By late 2022, Iran was fully on the global scene as a major military supplier. According to an October Reuters report, Iran had “promised to provide Russia with surface-to-surface missiles, in addition to more drones … a move that has infuriated the United States and other western powers which are backing Ukraine in the war”.

Yemen and Ukraine were not the only theatres of operation for Iranian drones, the report added: “Iran and the regional forces it backs have increasingly relied in recent years on drones in Yemen, Syria and Iraq, where it has spread its influence through proxies.” 

Garrison state

By mid-September of last year, after the death in custody of a young Kurdish Iranian woman, Mahsa Amini, a massive social uprising against the ruling state caught the security and intelligence apparatus of the Islamic Republic by surprise. The ruling elite had so thoroughly entrenched itself in the geopolitics of the region that it had apparently forgotten its domestic responsibilities in an impoverished and battered nation.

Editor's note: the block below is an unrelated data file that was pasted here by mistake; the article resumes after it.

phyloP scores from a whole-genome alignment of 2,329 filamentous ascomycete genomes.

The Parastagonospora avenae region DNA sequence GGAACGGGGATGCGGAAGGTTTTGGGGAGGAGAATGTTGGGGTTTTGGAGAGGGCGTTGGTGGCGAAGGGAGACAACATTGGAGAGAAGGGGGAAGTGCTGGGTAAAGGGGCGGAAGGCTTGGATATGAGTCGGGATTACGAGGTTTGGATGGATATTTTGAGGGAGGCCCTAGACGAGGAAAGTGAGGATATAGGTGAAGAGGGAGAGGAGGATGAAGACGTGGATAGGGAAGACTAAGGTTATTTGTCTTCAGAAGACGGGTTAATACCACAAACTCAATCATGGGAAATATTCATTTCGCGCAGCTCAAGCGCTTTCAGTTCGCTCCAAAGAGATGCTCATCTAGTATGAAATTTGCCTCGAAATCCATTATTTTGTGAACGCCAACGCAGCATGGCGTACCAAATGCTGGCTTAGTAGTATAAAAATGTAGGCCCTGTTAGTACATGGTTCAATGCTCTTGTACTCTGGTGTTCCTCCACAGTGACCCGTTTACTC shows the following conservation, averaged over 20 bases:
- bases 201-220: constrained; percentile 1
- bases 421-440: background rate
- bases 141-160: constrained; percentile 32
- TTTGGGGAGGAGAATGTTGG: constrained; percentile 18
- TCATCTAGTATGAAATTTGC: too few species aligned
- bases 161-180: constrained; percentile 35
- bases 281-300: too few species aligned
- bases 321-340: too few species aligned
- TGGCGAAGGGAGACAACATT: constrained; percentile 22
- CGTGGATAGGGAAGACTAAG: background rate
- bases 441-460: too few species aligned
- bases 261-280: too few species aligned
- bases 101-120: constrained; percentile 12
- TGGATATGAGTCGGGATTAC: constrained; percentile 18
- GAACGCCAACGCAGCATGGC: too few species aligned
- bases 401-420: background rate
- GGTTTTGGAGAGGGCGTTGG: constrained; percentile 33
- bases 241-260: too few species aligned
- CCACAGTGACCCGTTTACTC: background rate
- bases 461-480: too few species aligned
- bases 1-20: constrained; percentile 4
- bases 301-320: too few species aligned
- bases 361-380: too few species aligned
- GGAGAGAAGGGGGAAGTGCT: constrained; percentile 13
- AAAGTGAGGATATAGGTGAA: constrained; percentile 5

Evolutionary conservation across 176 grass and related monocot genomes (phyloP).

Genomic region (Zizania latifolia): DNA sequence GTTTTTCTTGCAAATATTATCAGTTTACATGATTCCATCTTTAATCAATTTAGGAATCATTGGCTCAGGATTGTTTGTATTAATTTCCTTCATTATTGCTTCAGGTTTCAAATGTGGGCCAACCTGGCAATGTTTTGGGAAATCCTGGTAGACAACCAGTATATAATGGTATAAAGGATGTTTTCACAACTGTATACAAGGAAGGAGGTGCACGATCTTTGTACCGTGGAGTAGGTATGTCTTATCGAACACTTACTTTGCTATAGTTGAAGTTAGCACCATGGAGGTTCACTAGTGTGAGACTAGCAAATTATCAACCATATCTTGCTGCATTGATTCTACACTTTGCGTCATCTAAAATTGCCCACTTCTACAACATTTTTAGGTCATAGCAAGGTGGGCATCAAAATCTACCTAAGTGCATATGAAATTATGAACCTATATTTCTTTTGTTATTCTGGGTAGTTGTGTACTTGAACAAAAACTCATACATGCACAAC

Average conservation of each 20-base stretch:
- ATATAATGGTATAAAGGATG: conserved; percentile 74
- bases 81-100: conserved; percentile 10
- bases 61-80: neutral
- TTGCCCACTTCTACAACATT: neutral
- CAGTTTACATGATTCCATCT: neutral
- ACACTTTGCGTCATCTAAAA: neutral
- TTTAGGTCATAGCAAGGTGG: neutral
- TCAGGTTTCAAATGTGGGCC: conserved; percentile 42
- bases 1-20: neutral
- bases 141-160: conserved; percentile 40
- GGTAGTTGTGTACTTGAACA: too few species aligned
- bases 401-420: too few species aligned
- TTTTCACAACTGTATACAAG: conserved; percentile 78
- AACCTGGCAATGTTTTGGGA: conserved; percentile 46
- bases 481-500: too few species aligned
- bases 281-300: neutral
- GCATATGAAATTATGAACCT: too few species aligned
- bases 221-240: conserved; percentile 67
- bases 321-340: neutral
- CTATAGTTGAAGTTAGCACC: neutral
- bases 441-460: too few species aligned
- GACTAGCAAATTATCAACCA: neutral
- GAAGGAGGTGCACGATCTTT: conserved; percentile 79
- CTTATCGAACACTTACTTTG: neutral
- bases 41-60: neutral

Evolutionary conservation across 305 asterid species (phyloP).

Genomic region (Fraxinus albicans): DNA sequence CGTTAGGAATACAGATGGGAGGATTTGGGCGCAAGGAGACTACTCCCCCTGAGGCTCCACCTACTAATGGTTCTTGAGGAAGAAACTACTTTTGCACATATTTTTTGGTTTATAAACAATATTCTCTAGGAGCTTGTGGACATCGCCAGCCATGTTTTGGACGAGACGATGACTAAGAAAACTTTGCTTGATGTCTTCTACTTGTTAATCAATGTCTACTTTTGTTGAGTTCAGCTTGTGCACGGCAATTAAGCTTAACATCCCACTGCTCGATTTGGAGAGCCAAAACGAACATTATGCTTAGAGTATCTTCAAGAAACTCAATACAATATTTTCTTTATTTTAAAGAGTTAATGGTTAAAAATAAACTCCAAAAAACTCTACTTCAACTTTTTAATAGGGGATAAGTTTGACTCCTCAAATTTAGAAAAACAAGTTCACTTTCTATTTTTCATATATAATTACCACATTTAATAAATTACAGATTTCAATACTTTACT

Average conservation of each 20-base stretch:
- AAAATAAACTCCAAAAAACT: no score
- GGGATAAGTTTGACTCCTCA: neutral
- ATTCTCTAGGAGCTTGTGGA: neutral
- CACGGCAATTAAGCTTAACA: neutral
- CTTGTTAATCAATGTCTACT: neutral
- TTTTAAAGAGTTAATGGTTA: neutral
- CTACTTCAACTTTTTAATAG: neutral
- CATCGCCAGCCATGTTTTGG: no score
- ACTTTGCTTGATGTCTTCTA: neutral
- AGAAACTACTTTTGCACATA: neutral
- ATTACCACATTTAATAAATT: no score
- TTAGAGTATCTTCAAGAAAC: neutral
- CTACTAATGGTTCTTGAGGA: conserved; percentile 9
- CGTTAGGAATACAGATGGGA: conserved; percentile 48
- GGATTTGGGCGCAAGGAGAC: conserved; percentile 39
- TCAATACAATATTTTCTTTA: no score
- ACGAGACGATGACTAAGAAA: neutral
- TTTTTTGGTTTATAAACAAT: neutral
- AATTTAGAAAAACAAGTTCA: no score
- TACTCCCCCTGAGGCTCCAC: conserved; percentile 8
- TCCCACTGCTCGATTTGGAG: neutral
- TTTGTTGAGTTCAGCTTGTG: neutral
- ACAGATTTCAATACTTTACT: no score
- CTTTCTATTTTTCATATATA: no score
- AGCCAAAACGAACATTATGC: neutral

Today, the Islamic Revolutionary Guard Corps, or what is generically known in Persian as Sepah, is a Praetorian military-industrial complex almost entirely unto itself in territorial, economic, strategic, intelligence, security, ideological and geopolitical terms. 

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From Yemen to Ukraine, Iran is flexing the capabilities of its limited but significant military-industrial complex, while facing a widespread social uprising at home. Its inability to sustain internal legitimacy over the last four decades is linked to its rise as a "garrison state".

The two interrelated terms of “garrison state” and “military-industrial complex” are American in origin and were meant to describe the US itself, coined by American sociologist Harold Lasswell in 1941 and former President Dwight Eisenhower in 1961, respectively. But the two terms have by now become widely applicable to other states, especially Israel, which is literally a garrison state that sees itself as a villa in a jungle.